DES MOINES, Iowa — According to Hopkins Medicine, approximately 8 percent of all pregnancies involve some sort of complication.
There are two main aspects of expecting women’s health: one being the health of the mother and the other being the health of the baby.
Dr. Mandsager, a maternal and fetal medicine doctor at MercyOne Hospital, said there are some notable trends regarding why maternal mortality rates are climbing in the United States.
“Bleeding, around the time of delivery, postpartum hemorrhage, and the other is hypertensive disorders, primarily preeclampsia,” said Dr. Mandsager.
Additionally, the risk factors surrounding these trends like obesity and advanced age are also rising.
“So the bottom line is, it is a combination of we as physicians and healthcare providers needing to do better, but it’s also that we are dealing with a higher risk population,” Dr. Mandsager added that it is harder to treat these issues while a woman is pregnant.
“It is difficult to make major changes in your health care once you get pregnant. It’s nine months, so that’s not enough time to make a significant change in your own health care.”
Dr. Mandsager suggested women should take charged of their own health before they plan to become pregnant.
“We strongly encourage women come in for a pre-conceptual consultation if at all possible,” said Dr. Mandsager.
And if unable to do so, MercyOne works to ensure that patients are helped if a pregnancy-related complication arises.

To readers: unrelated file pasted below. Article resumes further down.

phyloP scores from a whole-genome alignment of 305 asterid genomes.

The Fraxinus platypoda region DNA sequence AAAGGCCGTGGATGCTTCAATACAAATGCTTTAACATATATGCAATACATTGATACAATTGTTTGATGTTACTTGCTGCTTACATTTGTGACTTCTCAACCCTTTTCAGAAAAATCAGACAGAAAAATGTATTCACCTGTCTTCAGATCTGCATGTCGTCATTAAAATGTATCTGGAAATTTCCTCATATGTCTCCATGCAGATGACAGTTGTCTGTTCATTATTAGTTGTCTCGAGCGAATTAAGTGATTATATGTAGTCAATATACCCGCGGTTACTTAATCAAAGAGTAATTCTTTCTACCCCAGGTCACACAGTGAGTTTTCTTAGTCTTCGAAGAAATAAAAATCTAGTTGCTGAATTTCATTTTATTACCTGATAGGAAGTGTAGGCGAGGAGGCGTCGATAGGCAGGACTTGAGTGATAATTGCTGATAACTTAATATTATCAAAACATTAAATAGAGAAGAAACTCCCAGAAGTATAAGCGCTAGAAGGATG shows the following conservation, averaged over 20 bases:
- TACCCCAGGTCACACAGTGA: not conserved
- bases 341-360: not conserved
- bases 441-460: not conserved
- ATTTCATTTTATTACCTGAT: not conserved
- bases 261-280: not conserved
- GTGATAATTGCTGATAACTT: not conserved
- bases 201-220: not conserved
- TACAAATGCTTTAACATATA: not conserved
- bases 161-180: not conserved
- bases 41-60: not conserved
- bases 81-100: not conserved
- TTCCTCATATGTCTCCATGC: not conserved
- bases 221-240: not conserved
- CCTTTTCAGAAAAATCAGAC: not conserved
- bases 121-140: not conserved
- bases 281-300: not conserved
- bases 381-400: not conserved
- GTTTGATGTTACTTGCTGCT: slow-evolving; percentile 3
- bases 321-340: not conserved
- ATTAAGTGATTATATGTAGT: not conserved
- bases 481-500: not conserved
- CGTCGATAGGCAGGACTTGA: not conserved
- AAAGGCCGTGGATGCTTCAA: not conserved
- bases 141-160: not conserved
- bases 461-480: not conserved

“We have what is called an obstetric emergency department, which allows us to guarantee that every patient that comes into our triage area will be seen by a physician within 30 minutes,” said Dr. Mandsager.
Even if a mother isn’t at risk for these complications during pregnancy, monitoring a baby’s health at home is equally important. A local non-profit organization is helping empower women to do just that.
Count the Kicks specializes in helping women understand their baby’s movement within the third trimester of pregnancy to help prevent stillbirths.
“There are so many risks in pregnancy and stillbirth isn’t talked about very much, so oftentimes this happens and parents didn’t even know it was a possibility,” said Jodi Long, health equity director for Count the Kicks.
In Iowa, around 177 babies are lost each year due to stillbirth alone. Long said “getting to know that baby’s movement pattern and being familiar with it is really important so if that were to change, a mom can say this isn’t feeling right.”
That’s why Count the Kicks created an app that allows women to monitor and log the amount and the strength of their baby’s kicks from the comfort of their home.
“Research shows that a baby’s movement is often the only sign or an early sign that the baby might be in distress,” Long said.
The app allows expecting parents the chance to inform their doctor if they start to notice any abnormalities with their baby’s movement.
“So this is just a simple tool for them to use to help keep track of their baby’s movements and to speak up,” said Long.
Although a simple tool, it’s making a big impact, with over 110 babies saved nationwide, and 40 babies saved in Iowa.
“With Count the Kicks we play a small role, and just a little tool, that is so simple just to bring a baby here safely,” said Long.
And overall, help Iowa women have safe, healthy, and successful pregnancies
“It’s on us to understand why that’s the case, you know I am not walking in their shoes, so I don’t know,” said Dr. Mandsager.
“Because we know we can make Iowa an even better place to deliver babies,” said Long.